Danedri Thompson
It’s high time the Gardner City Council make changes to the way it appoints to the council.
We’re down another one, with the departure of appointed member Brian Broxterman, and the community’s new appointee to the city council appears to have only voted three times in his adult life – or at least in the years he’s lived in Kansas.
Mayor Dave Drovetta appointed James Randall “Randy” Gregorcyk, Jr. to the council last night. The Gardner man has cast ballots in two presidential elections – in 2004 and in 2008 and recently cast a mail-in ballot for the school bond election.
When council member Larry Fotovich asked him why his voting record was so paltry, Gregorcyk essentially said he was busy traveling and adopting a baby.
Not good enough. Appointed officials should be held to an even higher standard than those who stand for election.
You know who else is busy at election time? Almost every person in America.
Voting is not difficult. On Election Day, there are dozens of polling places typically within walking distance of most of Gardner, and advance and absentee voting is easier than it’s ever been.
I’m not asking potential council appointees to be involved in volunteering for community events like the Festival on the Trails. Of course, that’d be nice, or attending city council or school board meetings or better yet, walking door-to-door for candidates for other offices getting to know their neighbors and the feel of the community. But voting is the simplest form of civic engagement.
Even when it’s challenging, voting absentee is a fairly simple process. I know. I don’t think I’ve missed an election since I came of age more than a dozen years ago.
When I was in college in Manhattan, Kan., that meant driving two hours each way to vote. I had the option of getting an absentee ballot, but that was back when voting was wildly exciting. I wanted to feel the lever in my hand and wait in line with my friends and neighbors.
When I was a flight attendant, or traveling a lot, I purchased an airplane ticket home so I could cast a ballot at one point. As an airline employee, I had the option of flying standby – catching a ride on a Kansas City-bound plane with an empty seat, but purchasing a ticket was the only way I could ensure I would make it home in time to pull the lever.
Sometimes, civic engagement requires sacrifice. Just ask our members of the military, who are often busy and traveling at election time.
They aren’t given a ballot by virtue of being in service to the country. Just like everyone else, they have to register and apply for an absentee ballot.
In fact, military ballots are of great concern in Kansas’ upcoming election. With reapportionment still being considered by district court judges, political boundaries may not be set in time to get ballots into the hands of our men and women overseas. Officials are planning to move heaven and earth to make sure they get their ballots. It’s that important.
Gregorcyk compared his own lack of entering the voting booth to Fotovich constantly voting “no” to city staff and Mayoral suggestions. The two aren’t the same thing in any way shape or form, and it’s a comparison that never should’ve been allowed to stand unopposed in the public square.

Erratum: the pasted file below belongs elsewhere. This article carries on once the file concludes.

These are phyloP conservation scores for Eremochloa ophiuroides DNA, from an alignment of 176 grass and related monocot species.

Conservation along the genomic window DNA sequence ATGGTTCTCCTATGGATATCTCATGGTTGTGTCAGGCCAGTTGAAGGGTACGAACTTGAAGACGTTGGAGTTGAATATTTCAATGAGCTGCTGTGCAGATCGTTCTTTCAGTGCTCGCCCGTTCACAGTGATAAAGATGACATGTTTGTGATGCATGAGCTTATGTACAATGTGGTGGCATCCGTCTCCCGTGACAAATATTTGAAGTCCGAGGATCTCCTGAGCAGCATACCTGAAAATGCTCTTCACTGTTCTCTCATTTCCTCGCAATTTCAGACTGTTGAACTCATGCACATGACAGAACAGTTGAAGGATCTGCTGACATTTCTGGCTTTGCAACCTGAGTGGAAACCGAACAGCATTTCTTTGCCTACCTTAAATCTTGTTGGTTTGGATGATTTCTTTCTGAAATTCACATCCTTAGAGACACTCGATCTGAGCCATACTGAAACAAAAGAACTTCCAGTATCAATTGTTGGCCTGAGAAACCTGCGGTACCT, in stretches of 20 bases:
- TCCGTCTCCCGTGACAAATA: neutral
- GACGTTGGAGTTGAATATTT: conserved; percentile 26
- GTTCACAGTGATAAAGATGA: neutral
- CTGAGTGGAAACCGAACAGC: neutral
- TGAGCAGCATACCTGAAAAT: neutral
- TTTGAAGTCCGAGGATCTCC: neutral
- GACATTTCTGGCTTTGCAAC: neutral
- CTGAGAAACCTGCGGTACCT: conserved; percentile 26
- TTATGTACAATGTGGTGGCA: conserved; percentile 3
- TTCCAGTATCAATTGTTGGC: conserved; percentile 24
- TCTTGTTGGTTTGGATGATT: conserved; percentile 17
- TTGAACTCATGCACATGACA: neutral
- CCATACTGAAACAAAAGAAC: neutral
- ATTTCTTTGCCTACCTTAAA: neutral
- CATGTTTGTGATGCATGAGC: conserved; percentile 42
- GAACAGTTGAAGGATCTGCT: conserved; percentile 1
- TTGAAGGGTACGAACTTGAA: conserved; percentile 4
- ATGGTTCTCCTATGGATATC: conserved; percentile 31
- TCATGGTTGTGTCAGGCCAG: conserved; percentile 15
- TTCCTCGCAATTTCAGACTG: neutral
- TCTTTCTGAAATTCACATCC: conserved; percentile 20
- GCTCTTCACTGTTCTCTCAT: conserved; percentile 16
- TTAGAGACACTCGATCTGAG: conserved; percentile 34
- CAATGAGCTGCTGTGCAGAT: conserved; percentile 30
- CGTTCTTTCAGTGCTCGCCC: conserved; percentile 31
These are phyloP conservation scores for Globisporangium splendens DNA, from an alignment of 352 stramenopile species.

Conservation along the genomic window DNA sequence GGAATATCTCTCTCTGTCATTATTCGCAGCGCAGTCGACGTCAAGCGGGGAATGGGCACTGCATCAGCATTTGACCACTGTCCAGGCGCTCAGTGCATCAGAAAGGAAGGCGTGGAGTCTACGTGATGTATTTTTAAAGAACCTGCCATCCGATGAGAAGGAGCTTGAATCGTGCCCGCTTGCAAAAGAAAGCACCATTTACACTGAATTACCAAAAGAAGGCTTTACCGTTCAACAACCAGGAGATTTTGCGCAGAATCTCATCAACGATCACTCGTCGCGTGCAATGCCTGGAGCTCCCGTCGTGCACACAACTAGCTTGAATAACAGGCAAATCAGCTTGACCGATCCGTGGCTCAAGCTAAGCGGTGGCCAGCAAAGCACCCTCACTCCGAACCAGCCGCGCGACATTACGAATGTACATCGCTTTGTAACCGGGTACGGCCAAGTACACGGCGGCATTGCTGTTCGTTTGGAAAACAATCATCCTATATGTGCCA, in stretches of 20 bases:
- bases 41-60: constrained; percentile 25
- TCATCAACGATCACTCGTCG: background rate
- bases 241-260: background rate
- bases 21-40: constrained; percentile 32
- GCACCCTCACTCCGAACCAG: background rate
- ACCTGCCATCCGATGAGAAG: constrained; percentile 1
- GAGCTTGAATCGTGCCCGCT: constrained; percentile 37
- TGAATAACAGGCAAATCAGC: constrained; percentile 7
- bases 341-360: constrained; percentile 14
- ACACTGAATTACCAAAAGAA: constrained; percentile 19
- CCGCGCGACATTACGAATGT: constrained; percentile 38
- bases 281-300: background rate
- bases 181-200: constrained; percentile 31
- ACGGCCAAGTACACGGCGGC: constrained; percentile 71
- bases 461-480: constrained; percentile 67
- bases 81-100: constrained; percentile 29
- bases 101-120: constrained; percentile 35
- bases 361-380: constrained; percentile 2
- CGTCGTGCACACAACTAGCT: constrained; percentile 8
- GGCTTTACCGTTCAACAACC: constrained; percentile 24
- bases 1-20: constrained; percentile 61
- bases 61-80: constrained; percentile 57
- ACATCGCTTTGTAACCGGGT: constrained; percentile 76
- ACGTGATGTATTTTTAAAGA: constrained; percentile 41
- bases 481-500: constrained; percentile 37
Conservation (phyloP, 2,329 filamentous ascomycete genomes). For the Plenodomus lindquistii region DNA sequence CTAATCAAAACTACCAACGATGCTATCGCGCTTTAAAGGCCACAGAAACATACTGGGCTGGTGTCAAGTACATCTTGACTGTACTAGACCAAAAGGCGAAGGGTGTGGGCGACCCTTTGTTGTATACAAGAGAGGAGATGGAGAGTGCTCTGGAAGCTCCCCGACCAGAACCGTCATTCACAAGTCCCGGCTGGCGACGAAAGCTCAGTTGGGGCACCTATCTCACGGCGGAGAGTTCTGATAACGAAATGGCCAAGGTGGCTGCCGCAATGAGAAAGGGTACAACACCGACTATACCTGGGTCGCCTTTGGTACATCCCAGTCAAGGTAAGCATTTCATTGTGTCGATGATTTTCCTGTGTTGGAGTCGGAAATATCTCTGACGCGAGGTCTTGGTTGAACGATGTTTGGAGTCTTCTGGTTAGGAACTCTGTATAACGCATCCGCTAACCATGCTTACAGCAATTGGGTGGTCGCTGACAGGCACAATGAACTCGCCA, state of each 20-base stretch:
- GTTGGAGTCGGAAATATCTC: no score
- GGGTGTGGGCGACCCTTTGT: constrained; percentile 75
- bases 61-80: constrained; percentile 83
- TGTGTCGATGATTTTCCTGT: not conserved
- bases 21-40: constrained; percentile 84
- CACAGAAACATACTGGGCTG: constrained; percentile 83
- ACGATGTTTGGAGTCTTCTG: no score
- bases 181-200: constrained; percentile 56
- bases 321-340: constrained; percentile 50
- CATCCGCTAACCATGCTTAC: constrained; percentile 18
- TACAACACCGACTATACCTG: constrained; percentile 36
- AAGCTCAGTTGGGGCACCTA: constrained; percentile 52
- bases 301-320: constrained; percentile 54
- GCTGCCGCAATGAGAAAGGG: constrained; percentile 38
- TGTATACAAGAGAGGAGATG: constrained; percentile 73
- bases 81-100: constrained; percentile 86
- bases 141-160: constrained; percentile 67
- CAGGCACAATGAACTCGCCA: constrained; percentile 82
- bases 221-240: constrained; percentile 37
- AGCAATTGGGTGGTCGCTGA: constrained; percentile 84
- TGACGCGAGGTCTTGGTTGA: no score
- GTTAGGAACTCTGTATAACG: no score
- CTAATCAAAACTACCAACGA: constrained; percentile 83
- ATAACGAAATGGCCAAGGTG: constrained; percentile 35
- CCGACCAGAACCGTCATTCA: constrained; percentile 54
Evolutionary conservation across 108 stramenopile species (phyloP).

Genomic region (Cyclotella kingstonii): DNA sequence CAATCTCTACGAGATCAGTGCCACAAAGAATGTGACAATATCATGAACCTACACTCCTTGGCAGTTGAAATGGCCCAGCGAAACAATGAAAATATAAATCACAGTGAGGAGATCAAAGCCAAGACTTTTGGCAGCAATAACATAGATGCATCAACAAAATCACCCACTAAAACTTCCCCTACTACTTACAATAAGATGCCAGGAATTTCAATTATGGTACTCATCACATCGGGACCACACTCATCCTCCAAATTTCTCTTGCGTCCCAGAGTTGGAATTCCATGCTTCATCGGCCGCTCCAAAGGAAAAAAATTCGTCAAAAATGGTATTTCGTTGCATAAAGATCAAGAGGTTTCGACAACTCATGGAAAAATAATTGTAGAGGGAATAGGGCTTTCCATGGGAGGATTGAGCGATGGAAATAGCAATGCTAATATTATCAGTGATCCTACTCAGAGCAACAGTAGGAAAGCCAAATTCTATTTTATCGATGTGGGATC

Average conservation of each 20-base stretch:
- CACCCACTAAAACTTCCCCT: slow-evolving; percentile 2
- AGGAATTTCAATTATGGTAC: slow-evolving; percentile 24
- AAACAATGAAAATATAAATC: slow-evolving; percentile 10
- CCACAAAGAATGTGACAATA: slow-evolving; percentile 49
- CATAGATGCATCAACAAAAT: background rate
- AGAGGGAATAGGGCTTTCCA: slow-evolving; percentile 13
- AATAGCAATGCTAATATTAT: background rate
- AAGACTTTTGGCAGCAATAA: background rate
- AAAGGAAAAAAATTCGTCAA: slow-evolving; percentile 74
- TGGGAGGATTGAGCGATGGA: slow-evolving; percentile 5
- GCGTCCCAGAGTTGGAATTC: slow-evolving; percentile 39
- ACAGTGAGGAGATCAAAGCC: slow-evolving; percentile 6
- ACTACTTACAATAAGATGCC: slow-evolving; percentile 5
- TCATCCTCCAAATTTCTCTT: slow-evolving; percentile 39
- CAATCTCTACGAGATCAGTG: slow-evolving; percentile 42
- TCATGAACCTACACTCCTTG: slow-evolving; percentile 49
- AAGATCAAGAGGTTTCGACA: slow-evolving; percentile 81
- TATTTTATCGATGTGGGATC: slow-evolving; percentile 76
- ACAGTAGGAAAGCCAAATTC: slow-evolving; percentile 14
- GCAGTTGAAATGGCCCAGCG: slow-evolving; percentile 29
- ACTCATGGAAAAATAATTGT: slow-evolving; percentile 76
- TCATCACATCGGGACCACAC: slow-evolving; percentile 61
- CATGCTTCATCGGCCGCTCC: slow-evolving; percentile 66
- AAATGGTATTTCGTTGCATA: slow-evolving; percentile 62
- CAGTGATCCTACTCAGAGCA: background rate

Somehow, I doubt our service men and women are willing to lay down their lives so individuals can agree with bureaucrats and leadership. Dissent is an important part of our republic – just like voting.
There’s plenty of egg on the faces of officials in this latest appointment. First, this is the second appointee to the council with a very thin voting history. Appearances are often reality to the rarely engaged, and it appears that having council members who care enough to go to the polls isn’t a priority. The Mayor should make it a point to request the voting records of the candidates he’s considering – not how they voted, but whether they did.
There were dozens of candidates available for the position, at least one of whom never misses a council meeting, serves on an appointed board, serves on various community service projects, and was on the last ballot for the job. That would’ve been a better, less elitist choice for the council seat.
Those who only take interest in civic life with the promise of a political title should be questioned. At the end of that road are elites who believe they aren’t required to do  common man’s work, like voting. They appear to want to be moved to the head of the class. It’s gross.
The other council members who so cavalierly accepted an appointee with such a thin voting resume are also deserving of disdain. Yes, there is a state statute that says if the council rejects a Mayoral appointment, they must pass a resolution saying why the person was unworthy of service. I can’t think of a better reason than never voting.
Finally, county commissioner David Lindstrom attended the meeting in support of Gregorcyk. I’m going to give Lindstrom the benefit of the doubt and assume he had no idea he was throwing his support to a person who can’t be bothered with the plebian task of voting. But what an embarrassment for him.
And what a shame for the rest of us. No matter Gregorcyk’s politics, Gardner deserves better.